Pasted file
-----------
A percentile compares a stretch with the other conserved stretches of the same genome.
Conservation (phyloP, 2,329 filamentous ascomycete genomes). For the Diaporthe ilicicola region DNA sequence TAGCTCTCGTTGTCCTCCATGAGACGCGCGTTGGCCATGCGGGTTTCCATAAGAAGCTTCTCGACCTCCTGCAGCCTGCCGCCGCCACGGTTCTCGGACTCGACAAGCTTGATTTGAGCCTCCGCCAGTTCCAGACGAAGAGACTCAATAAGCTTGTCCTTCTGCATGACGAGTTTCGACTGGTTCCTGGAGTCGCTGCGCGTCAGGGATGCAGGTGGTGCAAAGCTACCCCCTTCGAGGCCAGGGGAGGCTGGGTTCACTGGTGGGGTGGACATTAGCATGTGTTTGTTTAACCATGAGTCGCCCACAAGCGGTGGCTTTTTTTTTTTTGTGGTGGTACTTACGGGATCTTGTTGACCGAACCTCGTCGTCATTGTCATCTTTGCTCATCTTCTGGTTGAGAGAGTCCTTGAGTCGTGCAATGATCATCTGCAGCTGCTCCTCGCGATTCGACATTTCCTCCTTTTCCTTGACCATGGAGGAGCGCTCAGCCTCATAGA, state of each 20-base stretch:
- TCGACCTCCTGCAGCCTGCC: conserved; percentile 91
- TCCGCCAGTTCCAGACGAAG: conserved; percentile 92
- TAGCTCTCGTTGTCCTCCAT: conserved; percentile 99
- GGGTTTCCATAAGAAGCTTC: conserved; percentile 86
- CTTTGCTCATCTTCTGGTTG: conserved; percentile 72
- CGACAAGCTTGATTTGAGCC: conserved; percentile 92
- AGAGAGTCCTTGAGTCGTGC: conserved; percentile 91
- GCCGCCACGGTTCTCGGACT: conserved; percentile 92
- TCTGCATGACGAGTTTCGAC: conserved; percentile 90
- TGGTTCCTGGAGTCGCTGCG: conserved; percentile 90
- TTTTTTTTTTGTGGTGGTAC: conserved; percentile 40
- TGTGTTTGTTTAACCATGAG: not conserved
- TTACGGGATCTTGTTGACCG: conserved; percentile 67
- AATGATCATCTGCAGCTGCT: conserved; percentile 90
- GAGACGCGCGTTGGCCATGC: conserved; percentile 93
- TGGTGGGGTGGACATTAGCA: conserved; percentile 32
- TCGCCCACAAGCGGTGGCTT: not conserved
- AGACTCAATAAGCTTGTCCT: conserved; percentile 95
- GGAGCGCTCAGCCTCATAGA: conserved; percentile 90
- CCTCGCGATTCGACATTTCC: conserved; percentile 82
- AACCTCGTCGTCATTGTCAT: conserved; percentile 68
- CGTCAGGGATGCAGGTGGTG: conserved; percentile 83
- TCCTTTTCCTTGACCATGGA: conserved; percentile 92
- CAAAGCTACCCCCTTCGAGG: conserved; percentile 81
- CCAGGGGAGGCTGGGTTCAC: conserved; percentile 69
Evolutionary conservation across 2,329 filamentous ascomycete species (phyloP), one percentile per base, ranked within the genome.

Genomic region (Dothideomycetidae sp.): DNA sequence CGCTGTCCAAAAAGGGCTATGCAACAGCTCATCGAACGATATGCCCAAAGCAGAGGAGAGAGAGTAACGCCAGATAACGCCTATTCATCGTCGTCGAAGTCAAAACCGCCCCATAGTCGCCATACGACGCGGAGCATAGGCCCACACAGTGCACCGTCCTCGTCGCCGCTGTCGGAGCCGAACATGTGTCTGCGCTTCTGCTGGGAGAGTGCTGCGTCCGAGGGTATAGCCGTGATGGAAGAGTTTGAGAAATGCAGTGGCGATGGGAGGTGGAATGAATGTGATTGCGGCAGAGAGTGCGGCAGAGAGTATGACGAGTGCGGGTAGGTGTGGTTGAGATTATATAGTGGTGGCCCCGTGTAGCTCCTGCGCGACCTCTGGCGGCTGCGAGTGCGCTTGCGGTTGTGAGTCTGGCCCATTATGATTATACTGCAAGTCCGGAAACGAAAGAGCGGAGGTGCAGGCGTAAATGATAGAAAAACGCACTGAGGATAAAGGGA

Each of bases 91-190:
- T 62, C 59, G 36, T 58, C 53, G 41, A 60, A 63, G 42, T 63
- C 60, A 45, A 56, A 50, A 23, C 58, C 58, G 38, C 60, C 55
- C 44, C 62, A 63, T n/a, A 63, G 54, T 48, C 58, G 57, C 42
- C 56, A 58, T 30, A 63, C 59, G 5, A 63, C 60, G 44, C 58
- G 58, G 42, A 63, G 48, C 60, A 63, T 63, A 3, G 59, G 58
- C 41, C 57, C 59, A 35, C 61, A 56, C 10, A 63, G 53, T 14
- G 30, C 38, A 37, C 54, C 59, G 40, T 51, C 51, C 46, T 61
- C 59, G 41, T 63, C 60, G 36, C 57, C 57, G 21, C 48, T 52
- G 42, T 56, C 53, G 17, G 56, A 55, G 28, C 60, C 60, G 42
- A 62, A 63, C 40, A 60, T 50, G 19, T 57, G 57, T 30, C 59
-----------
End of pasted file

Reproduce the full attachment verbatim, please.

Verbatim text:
A percentile compares a stretch with the other conserved stretches of the same genome.
Conservation (phyloP, 2,329 filamentous ascomycete genomes). For the Diaporthe ilicicola region DNA sequence TAGCTCTCGTTGTCCTCCATGAGACGCGCGTTGGCCATGCGGGTTTCCATAAGAAGCTTCTCGACCTCCTGCAGCCTGCCGCCGCCACGGTTCTCGGACTCGACAAGCTTGATTTGAGCCTCCGCCAGTTCCAGACGAAGAGACTCAATAAGCTTGTCCTTCTGCATGACGAGTTTCGACTGGTTCCTGGAGTCGCTGCGCGTCAGGGATGCAGGTGGTGCAAAGCTACCCCCTTCGAGGCCAGGGGAGGCTGGGTTCACTGGTGGGGTGGACATTAGCATGTGTTTGTTTAACCATGAGTCGCCCACAAGCGGTGGCTTTTTTTTTTTTGTGGTGGTACTTACGGGATCTTGTTGACCGAACCTCGTCGTCATTGTCATCTTTGCTCATCTTCTGGTTGAGAGAGTCCTTGAGTCGTGCAATGATCATCTGCAGCTGCTCCTCGCGATTCGACATTTCCTCCTTTTCCTTGACCATGGAGGAGCGCTCAGCCTCATAGA, state of each 20-base stretch:
- TCGACCTCCTGCAGCCTGCC: conserved; percentile 91
- TCCGCCAGTTCCAGACGAAG: conserved; percentile 92
- TAGCTCTCGTTGTCCTCCAT: conserved; percentile 99
- GGGTTTCCATAAGAAGCTTC: conserved; percentile 86
- CTTTGCTCATCTTCTGGTTG: conserved; percentile 72
- CGACAAGCTTGATTTGAGCC: conserved; percentile 92
- AGAGAGTCCTTGAGTCGTGC: conserved; percentile 91
- GCCGCCACGGTTCTCGGACT: conserved; percentile 92
- TCTGCATGACGAGTTTCGAC: conserved; percentile 90
- TGGTTCCTGGAGTCGCTGCG: conserved; percentile 90
- TTTTTTTTTTGTGGTGGTAC: conserved; percentile 40
- TGTGTTTGTTTAACCATGAG: not conserved
- TTACGGGATCTTGTTGACCG: conserved; percentile 67
- AATGATCATCTGCAGCTGCT: conserved; percentile 90
- GAGACGCGCGTTGGCCATGC: conserved; percentile 93
- TGGTGGGGTGGACATTAGCA: conserved; percentile 32
- TCGCCCACAAGCGGTGGCTT: not conserved
- AGACTCAATAAGCTTGTCCT: conserved; percentile 95
- GGAGCGCTCAGCCTCATAGA: conserved; percentile 90
- CCTCGCGATTCGACATTTCC: conserved; percentile 82
- AACCTCGTCGTCATTGTCAT: conserved; percentile 68
- CGTCAGGGATGCAGGTGGTG: conserved; percentile 83
- TCCTTTTCCTTGACCATGGA: conserved; percentile 92
- CAAAGCTACCCCCTTCGAGG: conserved; percentile 81
- CCAGGGGAGGCTGGGTTCAC: conserved; percentile 69
Evolutionary conservation across 2,329 filamentous ascomycete species (phyloP), one percentile per base, ranked within the genome.

Genomic region (Dothideomycetidae sp.): DNA sequence CGCTGTCCAAAAAGGGCTATGCAACAGCTCATCGAACGATATGCCCAAAGCAGAGGAGAGAGAGTAACGCCAGATAACGCCTATTCATCGTCGTCGAAGTCAAAACCGCCCCATAGTCGCCATACGACGCGGAGCATAGGCCCACACAGTGCACCGTCCTCGTCGCCGCTGTCGGAGCCGAACATGTGTCTGCGCTTCTGCTGGGAGAGTGCTGCGTCCGAGGGTATAGCCGTGATGGAAGAGTTTGAGAAATGCAGTGGCGATGGGAGGTGGAATGAATGTGATTGCGGCAGAGAGTGCGGCAGAGAGTATGACGAGTGCGGGTAGGTGTGGTTGAGATTATATAGTGGTGGCCCCGTGTAGCTCCTGCGCGACCTCTGGCGGCTGCGAGTGCGCTTGCGGTTGTGAGTCTGGCCCATTATGATTATACTGCAAGTCCGGAAACGAAAGAGCGGAGGTGCAGGCGTAAATGATAGAAAAACGCACTGAGGATAAAGGGA

Each of bases 91-190:
- T 62, C 59, G 36, T 58, C 53, G 41, A 60, A 63, G 42, T 63
- C 60, A 45, A 56, A 50, A 23, C 58, C 58, G 38, C 60, C 55
- C 44, C 62, A 63, T n/a, A 63, G 54, T 48, C 58, G 57, C 42
- C 56, A 58, T 30, A 63, C 59, G 5, A 63, C 60, G 44, C 58
- G 58, G 42, A 63, G 48, C 60, A 63, T 63, A 3, G 59, G 58
- C 41, C 57, C 59, A 35, C 61, A 56, C 10, A 63, G 53, T 14
- G 30, C 38, A 37, C 54, C 59, G 40, T 51, C 51, C 46, T 61
- C 59, G 41, T 63, C 60, G 36, C 57, C 57, G 21, C 48, T 52
- G 42, T 56, C 53, G 17, G 56, A 55, G 28, C 60, C 60, G 42
- A 62, A 63, C 40, A 60, T 50, G 19, T 57, G 57, T 30, C 59